Algorithm as a scientific Weltanschauung

Speaker: Christos H. Papadimitriou (University of California at Berkeley, USA)


The idea of the algorithm, present in the work of Euclid, Archimedes, and Al Khorizmi, and formalized by Alan Turing only eight decades ago, underlies much of the realm of science – physical, life, or social. Algorithmic processes are present in the great objects of scientific inquiry – the cell, the universe, the market, the brain – as well as in the models developed by scientists over the centuries for studying them.

During the past quarter century this algorithmic point of view has helped make important progress in science, for example in statistical physics through the study of phase transitions in terms of the convergence of Markov chain Monte carlo algorithms, and in quantum mechanics through the lens of quantum computing.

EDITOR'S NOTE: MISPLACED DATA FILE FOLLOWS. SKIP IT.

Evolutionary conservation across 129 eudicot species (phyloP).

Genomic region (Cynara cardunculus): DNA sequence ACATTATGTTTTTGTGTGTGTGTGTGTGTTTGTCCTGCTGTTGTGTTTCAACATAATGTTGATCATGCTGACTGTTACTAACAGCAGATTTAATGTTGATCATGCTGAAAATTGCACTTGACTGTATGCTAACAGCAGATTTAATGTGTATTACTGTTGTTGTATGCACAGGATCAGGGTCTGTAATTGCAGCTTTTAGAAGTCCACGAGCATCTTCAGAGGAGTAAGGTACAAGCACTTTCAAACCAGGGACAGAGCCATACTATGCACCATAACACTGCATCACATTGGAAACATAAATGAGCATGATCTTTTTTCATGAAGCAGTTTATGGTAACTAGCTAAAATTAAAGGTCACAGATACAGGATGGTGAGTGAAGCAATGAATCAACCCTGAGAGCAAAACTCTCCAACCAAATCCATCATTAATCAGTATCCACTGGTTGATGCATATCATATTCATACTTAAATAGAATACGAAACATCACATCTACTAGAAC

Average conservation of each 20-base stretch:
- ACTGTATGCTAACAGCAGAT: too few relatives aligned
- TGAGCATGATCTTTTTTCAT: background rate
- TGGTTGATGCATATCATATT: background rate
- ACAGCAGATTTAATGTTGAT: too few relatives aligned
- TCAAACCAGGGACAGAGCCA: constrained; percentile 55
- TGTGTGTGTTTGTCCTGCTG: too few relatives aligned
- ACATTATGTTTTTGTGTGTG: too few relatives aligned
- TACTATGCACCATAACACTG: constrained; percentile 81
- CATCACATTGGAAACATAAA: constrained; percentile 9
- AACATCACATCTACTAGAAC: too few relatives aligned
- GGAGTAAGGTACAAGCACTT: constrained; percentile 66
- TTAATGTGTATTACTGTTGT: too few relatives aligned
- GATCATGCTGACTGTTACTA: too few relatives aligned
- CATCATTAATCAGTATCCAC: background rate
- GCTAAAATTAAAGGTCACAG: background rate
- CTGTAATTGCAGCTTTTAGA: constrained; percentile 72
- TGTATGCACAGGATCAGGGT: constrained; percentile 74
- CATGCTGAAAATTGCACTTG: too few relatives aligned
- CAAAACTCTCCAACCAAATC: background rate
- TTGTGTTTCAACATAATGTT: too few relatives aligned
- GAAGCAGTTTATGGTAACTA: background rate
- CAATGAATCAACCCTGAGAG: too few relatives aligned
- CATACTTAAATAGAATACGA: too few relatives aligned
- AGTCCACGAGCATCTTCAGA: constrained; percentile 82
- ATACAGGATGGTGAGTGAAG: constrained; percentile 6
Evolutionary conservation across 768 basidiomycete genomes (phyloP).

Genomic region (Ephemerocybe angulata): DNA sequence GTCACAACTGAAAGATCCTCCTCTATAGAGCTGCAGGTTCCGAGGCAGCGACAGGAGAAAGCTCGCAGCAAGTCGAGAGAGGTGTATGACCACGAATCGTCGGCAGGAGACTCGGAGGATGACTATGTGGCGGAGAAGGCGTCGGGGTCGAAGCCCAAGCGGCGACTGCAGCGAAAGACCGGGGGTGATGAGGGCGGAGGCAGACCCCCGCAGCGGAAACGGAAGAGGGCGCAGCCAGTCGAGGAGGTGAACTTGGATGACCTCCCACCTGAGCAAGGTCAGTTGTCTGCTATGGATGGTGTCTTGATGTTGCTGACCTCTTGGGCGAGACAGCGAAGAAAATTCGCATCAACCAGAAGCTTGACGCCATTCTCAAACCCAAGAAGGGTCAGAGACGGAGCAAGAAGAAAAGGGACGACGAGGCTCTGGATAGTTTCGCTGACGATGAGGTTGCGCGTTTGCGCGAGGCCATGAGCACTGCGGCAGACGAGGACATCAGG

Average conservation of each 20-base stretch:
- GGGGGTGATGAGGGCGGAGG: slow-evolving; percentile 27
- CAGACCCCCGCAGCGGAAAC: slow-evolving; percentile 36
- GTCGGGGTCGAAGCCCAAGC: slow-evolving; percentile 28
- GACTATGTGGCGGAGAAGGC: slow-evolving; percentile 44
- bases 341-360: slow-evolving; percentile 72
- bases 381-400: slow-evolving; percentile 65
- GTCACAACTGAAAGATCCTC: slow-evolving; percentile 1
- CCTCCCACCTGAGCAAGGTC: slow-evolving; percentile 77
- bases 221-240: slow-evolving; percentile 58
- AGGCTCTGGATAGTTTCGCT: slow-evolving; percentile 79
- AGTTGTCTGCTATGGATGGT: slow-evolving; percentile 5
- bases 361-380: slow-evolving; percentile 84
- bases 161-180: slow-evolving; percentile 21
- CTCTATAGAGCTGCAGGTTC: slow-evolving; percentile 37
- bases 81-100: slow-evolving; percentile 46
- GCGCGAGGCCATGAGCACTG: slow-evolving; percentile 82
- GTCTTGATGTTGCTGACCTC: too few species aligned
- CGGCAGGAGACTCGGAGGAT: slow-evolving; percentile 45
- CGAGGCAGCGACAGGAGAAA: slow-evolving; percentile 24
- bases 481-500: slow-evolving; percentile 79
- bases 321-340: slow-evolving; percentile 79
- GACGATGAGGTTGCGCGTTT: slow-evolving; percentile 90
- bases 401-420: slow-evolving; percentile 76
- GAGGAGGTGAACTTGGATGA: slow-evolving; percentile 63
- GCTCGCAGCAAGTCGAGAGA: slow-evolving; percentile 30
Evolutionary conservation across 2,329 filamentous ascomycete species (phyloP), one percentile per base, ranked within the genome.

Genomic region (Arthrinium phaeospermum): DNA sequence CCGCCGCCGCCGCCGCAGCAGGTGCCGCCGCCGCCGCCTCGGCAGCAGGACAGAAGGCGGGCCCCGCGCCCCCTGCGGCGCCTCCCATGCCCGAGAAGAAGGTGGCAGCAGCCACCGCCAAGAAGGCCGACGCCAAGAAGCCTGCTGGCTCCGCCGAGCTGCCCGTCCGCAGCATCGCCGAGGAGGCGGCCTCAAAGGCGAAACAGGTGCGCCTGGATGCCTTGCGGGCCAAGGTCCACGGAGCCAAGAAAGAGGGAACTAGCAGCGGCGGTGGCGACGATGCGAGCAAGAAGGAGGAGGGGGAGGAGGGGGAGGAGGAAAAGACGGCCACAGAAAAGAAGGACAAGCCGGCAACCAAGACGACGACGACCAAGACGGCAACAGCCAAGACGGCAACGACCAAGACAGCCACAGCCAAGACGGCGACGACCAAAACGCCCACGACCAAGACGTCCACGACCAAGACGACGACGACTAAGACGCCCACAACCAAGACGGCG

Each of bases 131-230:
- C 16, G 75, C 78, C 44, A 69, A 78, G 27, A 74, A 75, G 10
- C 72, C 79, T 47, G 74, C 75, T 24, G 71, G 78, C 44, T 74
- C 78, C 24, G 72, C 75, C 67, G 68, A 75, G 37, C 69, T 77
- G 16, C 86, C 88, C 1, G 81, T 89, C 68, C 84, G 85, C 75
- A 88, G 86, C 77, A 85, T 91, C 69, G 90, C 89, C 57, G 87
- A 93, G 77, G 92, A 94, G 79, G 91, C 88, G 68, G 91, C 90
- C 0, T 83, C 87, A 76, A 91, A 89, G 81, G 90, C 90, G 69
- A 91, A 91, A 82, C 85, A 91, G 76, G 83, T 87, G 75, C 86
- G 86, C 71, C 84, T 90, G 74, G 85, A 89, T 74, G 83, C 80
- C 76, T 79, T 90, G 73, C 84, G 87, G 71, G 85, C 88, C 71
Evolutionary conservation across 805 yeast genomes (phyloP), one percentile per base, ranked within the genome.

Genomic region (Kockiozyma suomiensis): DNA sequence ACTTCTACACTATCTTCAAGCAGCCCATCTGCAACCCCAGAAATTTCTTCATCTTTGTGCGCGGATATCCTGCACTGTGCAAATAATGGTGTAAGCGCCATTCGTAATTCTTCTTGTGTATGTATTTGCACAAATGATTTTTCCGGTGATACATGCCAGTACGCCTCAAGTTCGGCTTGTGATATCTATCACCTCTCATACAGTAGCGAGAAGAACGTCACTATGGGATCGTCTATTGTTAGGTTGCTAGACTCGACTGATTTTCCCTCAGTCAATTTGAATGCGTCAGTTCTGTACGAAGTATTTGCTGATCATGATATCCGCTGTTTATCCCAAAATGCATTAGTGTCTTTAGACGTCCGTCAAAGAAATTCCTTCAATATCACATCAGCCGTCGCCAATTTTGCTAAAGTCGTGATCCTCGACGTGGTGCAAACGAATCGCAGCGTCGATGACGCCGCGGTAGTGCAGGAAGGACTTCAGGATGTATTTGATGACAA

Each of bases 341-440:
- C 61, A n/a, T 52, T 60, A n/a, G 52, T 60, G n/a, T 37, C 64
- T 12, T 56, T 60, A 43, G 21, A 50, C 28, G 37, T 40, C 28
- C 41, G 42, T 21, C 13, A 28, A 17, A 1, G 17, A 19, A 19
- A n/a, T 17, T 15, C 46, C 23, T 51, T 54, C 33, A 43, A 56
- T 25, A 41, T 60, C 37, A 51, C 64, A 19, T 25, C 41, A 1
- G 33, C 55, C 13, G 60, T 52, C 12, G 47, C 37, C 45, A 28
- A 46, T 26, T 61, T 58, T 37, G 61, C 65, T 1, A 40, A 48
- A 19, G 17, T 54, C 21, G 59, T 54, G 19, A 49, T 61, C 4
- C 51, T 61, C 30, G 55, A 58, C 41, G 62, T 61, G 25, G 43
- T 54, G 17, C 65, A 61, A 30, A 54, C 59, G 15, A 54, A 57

In this talk I will recount a few more instances of this mode of research. Algorithmic considerations, as well as ideas from computational complexity, revealed a conceptual flaw in the solution concept of Nash equilibrium ubiquitous in economics. In the study of evolution, a new understanding of century-old questions has been achieved through purely algorithmic ideas. Finally, current work in theoretical neuroscience suggests that the algorithmic point of view may be invaluable in the central scientific question of our era, namely understanding how behavior and cognition emerge from the structure and activity of neurons and synapses.